J. P. Donleavy Essay - Donleavy, J(ames) P(atrick) (Vol. 6)

Donleavy, J(ames) P(atrick) (Vol. 6)

Donleavy, J(ames) P(atrick) 1926–

Donleavy, a novelist, short story writer, and playwright, was born in New York City and has been an Irish citizen since 1967. Critics still believe that The Ginger Man, his first novel, is his best work and that his subsequent novels are less successful approaches to the same theme. Sebastian Dangerfield, the Ginger Man, has been called "a major comic creation" and he is described by Donleavy in a "unique prose voice." It is this flexible voice—and the narrative device of having Dangerfield speak of his actions in the third person and his thoughts in the first, thus becoming both observer and observed—that have distinguished Donleavy amongst contemporary writers. (See also Contemporary Authors, Vols. 9-12, rev. ed.)

[The Ginger Man] is an extraordinary picture of a demonic personality drawn with huge, sloshing but cunningly deliberate brushstrokes. The wild ginger man … is on the nihilist lunatic fringe. Yet, and this is the interesting point, even he has his stultified longings for respectability, dignity and quiet orderliness of conduct…. Although his nationality is different, his social attitude is very similar to Osborne's Jimmy Porter's [in Look Back in Anger]…; the same festering class resentments are there, the same atmosphere of the 1917 Red troops making the aristocrats scrub out lavatories before shooting them in the back of the skull. (p. 74)

Despite its battering-ram force and virtuoso writing The Ginger Man is less a genuine cry of dissentience than a bit of swank—a contribution, you suspect, to a cult. (p. 75)

Kenneth Allsop, in his The Angry Decade: A Survey of the Cultural Revolt of the Nineteen-Fifties (© copyright by Kenneth Allsop 1958), Peter Owen, 1958.

[At] the end of the fifties, our professors lectured to us about anti-heroes—buzz-buzz—and outside our readings lists we fetched up with the rogue of our dreams, the Ginger Man himself, name of Sebastian Dangerfield….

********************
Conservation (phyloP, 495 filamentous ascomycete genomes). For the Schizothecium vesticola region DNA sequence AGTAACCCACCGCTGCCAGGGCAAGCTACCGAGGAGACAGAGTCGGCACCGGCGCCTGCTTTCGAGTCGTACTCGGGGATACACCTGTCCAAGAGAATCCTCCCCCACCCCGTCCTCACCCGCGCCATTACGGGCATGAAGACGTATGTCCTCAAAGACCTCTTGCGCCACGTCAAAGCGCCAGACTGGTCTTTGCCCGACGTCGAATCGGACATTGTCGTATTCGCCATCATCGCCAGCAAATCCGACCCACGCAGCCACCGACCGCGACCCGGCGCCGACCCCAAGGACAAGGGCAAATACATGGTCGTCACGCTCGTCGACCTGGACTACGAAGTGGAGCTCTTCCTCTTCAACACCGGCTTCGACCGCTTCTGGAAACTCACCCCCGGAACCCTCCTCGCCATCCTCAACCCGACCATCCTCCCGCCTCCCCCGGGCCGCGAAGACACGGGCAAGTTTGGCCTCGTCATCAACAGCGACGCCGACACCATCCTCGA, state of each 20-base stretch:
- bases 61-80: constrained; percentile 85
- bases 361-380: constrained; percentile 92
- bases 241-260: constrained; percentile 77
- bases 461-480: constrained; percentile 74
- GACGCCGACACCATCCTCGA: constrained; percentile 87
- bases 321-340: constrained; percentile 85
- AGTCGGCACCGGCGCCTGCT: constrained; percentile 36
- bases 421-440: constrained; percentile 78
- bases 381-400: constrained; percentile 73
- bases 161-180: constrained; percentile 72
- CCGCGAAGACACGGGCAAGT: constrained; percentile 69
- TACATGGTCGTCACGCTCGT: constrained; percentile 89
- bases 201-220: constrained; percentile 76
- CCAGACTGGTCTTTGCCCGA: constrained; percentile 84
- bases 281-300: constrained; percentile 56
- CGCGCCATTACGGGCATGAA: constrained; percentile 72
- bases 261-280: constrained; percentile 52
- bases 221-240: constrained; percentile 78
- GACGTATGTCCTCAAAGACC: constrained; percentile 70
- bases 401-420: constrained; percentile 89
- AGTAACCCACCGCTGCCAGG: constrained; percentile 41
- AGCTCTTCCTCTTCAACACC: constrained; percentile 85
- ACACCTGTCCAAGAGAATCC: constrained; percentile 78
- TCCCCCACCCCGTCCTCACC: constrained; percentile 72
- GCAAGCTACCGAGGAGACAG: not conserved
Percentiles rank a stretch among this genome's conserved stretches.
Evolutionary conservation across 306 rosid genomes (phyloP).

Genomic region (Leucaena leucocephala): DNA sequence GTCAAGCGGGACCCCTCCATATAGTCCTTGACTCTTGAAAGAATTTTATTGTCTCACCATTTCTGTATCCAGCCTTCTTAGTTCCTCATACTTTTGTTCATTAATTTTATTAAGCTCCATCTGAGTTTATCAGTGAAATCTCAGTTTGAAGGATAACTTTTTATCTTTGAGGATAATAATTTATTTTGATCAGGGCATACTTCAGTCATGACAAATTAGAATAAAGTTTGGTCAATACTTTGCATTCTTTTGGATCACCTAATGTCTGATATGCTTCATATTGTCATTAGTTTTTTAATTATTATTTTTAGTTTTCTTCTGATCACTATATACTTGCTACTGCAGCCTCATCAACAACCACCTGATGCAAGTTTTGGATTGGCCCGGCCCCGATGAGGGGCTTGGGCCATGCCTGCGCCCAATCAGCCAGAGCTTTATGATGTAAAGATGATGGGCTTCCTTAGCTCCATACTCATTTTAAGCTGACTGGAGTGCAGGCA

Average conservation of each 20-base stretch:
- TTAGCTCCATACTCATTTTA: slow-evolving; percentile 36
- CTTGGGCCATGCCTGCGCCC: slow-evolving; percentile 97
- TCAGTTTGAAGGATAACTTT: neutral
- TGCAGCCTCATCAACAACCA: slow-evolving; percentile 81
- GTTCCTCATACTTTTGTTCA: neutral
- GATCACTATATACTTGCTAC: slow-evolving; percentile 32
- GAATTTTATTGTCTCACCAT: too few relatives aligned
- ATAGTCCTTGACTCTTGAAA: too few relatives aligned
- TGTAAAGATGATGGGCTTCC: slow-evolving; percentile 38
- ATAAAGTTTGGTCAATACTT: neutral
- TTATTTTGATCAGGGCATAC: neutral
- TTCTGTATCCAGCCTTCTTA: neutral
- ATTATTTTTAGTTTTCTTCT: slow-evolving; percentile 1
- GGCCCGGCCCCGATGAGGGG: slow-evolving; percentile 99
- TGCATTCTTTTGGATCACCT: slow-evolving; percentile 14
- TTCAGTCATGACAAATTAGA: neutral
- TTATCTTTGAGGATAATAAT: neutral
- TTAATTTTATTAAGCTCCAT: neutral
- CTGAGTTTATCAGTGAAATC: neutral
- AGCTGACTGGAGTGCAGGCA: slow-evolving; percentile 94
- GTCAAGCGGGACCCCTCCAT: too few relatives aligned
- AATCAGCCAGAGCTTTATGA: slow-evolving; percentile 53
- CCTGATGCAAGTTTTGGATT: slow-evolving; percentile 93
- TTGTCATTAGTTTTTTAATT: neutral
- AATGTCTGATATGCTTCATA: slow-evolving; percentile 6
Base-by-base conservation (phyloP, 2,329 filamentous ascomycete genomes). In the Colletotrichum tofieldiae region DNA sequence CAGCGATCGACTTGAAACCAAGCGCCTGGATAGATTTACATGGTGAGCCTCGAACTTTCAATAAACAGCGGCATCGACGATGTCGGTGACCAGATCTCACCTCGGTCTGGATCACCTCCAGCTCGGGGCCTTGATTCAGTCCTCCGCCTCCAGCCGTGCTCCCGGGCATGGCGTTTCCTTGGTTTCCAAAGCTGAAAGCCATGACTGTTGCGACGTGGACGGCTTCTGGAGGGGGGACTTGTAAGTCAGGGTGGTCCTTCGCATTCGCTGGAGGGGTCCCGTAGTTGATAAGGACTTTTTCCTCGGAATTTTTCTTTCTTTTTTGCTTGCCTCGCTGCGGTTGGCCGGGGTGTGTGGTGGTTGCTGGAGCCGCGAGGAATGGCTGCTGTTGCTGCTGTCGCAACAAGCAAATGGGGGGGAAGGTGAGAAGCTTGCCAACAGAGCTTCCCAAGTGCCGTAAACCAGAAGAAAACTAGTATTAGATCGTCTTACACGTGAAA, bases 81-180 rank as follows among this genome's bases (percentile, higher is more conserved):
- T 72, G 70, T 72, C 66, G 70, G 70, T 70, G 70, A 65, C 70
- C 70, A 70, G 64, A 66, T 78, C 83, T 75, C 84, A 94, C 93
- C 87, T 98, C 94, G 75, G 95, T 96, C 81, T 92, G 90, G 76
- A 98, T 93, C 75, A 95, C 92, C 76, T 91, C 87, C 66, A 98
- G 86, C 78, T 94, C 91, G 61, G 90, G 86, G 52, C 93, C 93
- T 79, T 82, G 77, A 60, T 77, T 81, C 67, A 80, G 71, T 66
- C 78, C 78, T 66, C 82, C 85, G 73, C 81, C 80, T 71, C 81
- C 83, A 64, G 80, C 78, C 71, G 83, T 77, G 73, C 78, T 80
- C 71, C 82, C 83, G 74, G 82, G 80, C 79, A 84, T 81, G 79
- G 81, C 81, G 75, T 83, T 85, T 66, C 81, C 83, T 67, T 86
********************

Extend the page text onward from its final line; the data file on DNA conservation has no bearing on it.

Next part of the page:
The Ginger Man made his presence felt—at least where I hung out—immediately and theatrically. Sebastian Dangerfield is an American expatriate living in Dublin on the teat of the G.I. Bill. Strong drink and easy women are his solace in a damp, drab, mean-spirited world. His contempt for soap and clean linen is invincible. He wants money, but will not labor for it, preferring rather to "sail dream boats." He brings the pompous low, pays no debts, confounds the slow-witted with his fast talk.

He was our man….

"A Singular Man," [Donleavy's] second novel, shows such a wealthy man, powerful, lonely, and divorced from grubby enterprise, as Sebastian Dangerfield dreamt of becoming. Because his origins and intentions are banked in mystery, George Smith invites the suspicion that he is an allegorical figure, what the semiliterate like to call a "modern Everyman." Donleavy's next performance, "The Saddest Summer of Samuel S," abandons George Smith's high-rolling New York for the mysterious Samuel's mean, cold, impoverished Vienna, and the short novel has gritty, manly virtues. "The Beastly Beatitudes of Balthazar B," a soap opera about a poor little rich boy, returns in part to Dublin and Trinity College, to show how Sebastian Dangerfield would have done his time there had he had a full purse.

Now, it is jarring to behave disloyally to my youth, to be a traitor to my taste, but the plain fact is that Donleavy hasn't traveled well into this reader's early middle age. With each book he has come to seem less of a writer and more of a gatemouth, talking like a barber, doubling back on his own anecdotes and set-pieces….

[The ending of "The Onion Eaters"] makes us notice about the ending of "The Ginger Man" what we happily overlooked before, that the words make pretty nonsense. In fact, the whole of "The Onion Eaters" is an exercise in vaudeville and slapstick by which nonsense is elevated to the level of a ruling esthetic principle. (p. 7)